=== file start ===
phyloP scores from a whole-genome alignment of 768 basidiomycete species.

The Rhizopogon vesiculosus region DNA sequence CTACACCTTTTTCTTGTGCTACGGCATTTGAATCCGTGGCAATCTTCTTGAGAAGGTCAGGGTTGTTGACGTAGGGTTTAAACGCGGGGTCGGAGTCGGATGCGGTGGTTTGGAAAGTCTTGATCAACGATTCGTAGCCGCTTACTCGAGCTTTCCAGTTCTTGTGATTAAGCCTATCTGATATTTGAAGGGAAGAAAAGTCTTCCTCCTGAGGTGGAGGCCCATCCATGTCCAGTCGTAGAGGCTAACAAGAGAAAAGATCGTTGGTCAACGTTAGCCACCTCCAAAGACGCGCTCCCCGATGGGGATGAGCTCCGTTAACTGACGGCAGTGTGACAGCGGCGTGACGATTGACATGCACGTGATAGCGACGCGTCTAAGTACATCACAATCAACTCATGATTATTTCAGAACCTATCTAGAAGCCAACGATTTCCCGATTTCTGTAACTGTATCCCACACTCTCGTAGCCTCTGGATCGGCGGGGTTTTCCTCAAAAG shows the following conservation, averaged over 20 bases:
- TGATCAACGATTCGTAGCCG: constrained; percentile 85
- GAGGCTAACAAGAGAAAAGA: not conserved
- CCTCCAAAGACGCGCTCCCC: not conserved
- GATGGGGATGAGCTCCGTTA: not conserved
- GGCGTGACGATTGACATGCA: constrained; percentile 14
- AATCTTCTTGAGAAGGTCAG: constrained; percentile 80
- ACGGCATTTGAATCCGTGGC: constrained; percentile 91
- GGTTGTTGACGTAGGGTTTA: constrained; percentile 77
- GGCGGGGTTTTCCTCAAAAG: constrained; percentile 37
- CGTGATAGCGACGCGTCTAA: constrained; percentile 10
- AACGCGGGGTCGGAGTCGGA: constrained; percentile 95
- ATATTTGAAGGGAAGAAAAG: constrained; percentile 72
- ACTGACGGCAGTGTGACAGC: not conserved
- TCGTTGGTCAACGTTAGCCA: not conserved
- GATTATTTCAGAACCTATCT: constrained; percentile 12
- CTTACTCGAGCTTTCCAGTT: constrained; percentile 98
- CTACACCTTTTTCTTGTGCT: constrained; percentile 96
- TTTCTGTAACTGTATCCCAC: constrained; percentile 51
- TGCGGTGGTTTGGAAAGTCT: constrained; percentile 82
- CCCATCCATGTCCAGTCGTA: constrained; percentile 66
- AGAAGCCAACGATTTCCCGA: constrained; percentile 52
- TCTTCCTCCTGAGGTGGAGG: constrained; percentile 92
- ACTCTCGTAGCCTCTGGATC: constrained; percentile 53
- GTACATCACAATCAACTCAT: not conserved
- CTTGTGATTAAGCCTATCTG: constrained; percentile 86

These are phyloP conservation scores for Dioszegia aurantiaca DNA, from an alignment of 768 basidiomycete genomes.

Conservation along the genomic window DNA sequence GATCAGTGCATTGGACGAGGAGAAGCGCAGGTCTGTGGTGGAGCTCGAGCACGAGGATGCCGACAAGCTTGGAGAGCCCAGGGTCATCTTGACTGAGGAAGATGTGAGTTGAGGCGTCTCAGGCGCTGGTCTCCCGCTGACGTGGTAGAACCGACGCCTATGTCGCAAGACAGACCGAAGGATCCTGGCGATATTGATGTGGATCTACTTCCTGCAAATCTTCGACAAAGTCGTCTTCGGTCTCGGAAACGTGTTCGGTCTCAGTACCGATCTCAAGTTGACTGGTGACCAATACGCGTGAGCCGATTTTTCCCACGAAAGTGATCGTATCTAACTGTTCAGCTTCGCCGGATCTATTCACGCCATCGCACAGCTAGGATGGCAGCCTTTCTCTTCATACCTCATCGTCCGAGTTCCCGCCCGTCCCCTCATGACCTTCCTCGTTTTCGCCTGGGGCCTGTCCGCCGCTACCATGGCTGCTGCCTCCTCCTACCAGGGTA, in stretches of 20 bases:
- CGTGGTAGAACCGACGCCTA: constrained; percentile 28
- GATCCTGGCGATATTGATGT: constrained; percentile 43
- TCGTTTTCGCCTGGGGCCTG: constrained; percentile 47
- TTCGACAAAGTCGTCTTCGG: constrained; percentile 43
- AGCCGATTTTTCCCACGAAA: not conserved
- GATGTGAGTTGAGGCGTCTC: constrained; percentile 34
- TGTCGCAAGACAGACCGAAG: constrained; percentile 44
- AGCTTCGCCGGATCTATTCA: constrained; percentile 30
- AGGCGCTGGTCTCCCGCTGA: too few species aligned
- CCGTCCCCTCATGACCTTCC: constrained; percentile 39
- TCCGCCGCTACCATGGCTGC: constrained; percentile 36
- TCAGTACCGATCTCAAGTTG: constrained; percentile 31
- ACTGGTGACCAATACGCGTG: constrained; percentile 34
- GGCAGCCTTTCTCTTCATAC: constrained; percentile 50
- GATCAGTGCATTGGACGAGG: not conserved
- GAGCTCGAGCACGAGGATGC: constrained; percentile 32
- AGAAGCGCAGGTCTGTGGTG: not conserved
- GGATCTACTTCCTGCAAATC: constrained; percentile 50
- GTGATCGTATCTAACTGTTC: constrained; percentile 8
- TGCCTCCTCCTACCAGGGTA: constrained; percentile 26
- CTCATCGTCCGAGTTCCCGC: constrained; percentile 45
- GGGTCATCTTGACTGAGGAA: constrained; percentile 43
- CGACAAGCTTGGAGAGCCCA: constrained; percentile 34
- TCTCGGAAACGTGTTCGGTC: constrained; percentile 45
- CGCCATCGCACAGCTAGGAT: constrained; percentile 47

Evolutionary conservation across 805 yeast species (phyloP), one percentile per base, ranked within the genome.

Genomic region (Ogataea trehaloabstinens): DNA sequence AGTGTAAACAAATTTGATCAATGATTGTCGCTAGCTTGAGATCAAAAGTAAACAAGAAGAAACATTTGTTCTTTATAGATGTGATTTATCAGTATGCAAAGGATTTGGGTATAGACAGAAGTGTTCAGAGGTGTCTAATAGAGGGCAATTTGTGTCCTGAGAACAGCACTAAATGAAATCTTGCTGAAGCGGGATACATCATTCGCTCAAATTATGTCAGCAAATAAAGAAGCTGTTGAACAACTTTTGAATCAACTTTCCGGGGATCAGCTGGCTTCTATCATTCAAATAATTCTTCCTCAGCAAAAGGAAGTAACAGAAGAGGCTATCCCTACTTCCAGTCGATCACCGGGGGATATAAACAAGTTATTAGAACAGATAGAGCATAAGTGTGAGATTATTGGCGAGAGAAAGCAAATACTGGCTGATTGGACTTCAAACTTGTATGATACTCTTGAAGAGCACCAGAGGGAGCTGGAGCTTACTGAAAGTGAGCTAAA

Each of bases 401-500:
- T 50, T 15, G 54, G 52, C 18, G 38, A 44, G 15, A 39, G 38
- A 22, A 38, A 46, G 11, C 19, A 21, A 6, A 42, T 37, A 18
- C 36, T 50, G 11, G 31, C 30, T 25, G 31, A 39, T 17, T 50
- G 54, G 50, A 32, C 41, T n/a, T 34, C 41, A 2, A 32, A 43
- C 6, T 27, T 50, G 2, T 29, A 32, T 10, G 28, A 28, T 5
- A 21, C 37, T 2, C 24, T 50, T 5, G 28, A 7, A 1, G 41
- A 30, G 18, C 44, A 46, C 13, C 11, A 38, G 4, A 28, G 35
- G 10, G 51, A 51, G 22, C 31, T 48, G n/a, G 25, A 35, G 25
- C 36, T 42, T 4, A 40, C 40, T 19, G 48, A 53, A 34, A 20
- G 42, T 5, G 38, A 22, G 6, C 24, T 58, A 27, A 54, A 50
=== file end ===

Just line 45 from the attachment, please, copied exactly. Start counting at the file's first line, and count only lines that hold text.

- GAGCTCGAGCACGAGGATGC: constrained; percentile 32